The PBM sets up a mail-order pharmacy. The patient is encouraged to use this channel. The health plan is offered reduction or elimination of the $2 administrative fee. The patient is told their co-pay will be reduced or eliminated. The PBM then re-packages the drug, and when it does so, it can set a new price without informing the health plan. Example: a Lipitor prescription might be priced at $460 minus a 15 percent “discount,” plus the $2 administrative fee, leaving a cost of $393 to the health plan. When repackaged by the PBM, the price might be $700, minus a 20 percent discount, plus no administrative fee, leaving a cost of $560 to the health plan. So the mail-order plan costs the health plan $167 more than if the patient gets it through a local pharmacy.(*)
If a drug manufacturer’s product is being threatened by a low-cost generic, it may offer a $60 rebate to the PBM. In exchange, the PBM will exclude the generic from the formulary, then pay $10 of the rebate to the health plan. The PBM will pay the pharmacy the $150 for the brand-name drug, and then send an invoice to the health provider for $140 (giving credit for $10 of the rebate received from the manufacturer). The PBM keeps $50 of the rebate. So the health plan pays out the “discounted” rate of $140 instead of the $20 for a generic drug.
Even after drugs are no longer needed, the PBM keeps shipping them out. These “mistakes” lead to gigantic waste.
The result of this, and other IT disintermediation, leads to absurdities such as one neighbor finding out that they are paying 2,000 percent more for the same drug than their neighbor. Such is drug pricing in the United States.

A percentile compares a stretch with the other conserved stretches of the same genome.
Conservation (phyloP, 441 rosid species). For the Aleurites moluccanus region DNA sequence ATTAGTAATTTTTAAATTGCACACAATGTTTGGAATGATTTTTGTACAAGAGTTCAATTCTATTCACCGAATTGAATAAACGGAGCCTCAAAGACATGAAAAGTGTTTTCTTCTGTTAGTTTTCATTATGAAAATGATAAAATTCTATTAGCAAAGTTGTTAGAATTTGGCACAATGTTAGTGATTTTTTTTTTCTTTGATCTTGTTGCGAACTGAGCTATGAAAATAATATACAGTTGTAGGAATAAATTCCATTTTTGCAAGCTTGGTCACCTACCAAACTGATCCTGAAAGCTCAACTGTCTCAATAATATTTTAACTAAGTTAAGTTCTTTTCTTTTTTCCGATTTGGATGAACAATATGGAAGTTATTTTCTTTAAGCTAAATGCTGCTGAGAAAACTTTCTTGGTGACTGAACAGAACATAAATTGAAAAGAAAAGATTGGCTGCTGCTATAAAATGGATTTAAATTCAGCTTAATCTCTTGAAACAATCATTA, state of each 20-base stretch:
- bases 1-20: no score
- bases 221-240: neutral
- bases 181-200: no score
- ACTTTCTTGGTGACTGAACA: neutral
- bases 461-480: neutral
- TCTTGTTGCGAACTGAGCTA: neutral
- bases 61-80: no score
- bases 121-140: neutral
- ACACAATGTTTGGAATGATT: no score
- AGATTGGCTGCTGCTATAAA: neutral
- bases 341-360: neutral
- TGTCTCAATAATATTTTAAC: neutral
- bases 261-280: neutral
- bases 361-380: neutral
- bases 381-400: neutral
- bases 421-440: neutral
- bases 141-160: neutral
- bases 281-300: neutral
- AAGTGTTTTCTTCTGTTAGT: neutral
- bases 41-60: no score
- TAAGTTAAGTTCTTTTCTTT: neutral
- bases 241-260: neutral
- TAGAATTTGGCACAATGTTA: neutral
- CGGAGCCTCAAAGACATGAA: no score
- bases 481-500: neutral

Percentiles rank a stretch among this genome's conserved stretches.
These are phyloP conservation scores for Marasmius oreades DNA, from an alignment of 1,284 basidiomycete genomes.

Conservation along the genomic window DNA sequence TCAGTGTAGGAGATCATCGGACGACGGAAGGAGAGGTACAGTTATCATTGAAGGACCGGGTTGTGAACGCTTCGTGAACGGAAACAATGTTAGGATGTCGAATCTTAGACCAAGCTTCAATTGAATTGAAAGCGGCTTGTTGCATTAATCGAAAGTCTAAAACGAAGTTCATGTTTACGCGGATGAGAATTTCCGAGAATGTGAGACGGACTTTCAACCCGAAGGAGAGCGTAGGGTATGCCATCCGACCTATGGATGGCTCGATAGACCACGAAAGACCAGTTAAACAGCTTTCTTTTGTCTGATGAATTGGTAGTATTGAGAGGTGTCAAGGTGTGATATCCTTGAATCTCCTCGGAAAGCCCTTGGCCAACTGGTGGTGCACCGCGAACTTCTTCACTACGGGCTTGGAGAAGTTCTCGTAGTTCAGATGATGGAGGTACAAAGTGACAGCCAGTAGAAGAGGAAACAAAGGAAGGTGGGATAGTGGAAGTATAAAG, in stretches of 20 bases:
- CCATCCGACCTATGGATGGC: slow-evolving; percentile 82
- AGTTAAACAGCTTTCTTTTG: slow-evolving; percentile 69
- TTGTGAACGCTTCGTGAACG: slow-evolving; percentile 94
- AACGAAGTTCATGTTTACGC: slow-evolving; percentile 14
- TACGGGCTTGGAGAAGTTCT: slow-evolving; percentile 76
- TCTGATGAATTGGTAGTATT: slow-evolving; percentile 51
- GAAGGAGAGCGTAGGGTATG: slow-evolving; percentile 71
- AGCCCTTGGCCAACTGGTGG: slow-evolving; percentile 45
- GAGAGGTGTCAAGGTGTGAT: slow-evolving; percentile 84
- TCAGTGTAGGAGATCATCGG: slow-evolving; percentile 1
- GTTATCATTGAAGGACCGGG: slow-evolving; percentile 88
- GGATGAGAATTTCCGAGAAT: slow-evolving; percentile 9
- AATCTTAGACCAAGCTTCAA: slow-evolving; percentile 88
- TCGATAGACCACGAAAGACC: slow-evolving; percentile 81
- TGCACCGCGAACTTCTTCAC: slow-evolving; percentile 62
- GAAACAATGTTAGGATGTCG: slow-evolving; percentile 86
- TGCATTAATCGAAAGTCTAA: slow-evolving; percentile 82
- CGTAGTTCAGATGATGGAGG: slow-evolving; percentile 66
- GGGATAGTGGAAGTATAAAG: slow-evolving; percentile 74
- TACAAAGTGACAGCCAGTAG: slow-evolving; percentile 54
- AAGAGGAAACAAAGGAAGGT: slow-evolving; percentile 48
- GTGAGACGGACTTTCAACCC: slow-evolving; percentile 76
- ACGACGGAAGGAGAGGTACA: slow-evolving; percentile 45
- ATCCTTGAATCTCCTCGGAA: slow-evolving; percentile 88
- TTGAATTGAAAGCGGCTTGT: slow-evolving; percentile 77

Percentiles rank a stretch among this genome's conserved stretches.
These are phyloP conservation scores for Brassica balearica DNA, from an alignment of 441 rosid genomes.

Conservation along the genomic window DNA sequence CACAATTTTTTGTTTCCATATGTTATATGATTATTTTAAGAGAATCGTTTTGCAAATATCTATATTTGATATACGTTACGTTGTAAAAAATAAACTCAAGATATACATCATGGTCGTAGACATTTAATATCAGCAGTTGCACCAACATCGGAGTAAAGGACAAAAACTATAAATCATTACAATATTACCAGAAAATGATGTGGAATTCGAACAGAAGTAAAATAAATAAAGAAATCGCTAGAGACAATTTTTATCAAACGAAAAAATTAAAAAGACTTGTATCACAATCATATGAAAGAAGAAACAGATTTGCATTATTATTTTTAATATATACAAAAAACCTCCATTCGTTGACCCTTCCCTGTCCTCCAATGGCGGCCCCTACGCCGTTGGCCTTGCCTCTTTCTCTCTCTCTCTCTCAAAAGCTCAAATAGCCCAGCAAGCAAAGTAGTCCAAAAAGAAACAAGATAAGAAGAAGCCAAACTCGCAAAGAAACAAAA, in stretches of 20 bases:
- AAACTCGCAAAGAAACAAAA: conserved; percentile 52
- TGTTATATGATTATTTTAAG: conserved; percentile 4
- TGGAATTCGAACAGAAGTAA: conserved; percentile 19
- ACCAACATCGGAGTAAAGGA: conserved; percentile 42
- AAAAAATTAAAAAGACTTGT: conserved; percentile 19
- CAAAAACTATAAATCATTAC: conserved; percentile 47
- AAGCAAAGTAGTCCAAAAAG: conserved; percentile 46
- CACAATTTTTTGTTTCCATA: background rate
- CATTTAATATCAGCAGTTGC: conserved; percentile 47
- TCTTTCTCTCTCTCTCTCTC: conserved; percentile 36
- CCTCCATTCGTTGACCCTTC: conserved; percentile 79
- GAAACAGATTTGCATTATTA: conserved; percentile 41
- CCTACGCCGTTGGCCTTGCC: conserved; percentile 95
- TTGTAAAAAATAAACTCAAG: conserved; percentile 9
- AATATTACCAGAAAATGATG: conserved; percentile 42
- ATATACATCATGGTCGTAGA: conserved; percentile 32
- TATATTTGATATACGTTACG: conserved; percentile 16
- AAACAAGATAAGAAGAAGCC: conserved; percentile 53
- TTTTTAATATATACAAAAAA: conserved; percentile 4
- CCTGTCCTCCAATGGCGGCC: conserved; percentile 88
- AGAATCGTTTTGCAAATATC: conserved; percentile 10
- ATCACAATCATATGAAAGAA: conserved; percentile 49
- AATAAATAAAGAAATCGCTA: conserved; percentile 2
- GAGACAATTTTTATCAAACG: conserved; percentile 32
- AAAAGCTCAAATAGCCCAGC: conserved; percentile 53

In all of these complicated pricing strategies of the PBM, the common pattern is that cost eventually is shifted to the insurance provider, and thus to society and the individual.
The role of cyber in drug pricing is one of an enabler. It makes pricing non-transparent. Because there are so many transactions involving thousands of products, it is impossible to know what is going on with any specific drug. Cyber obscures what is happening. There is no notification system showing the true price of a drug through the distribution chain – all that is seen is the end result. For example, the insurance provider is not notified when a drug rebate is being given to the PBM. The various disintermediated parties – healthcare providers, patients, pharmacies, doctors – have zero view into the process. Each party sees only what it is enabled to see.
The way in which the information system is programmed to reap these profits for the PBM is treated as a confidential trade secret. It is not illegal.
So the role of IT in the PBM industry is an example of how technology that is meant to reduce costs and provide incredible efficiency has morphed into a tool for drastically inflating the price of healthcare in the United States.
In the next article, we will continue our examination of the “informatization” of the healthcare industry in the United States. We will explore examples of high efficiency, but also look for evidence of waste and out-of-control costs. We also will look for fraud, security issues, and hidden costs about which few are aware.
In the next article, we will also begin to examine how the Medicare system has turned into an computerized juggernaut that is a high-cost provider, and impossible to reform.
See you then.
Note: (*) – These examples are from RxPreferred Benefits data.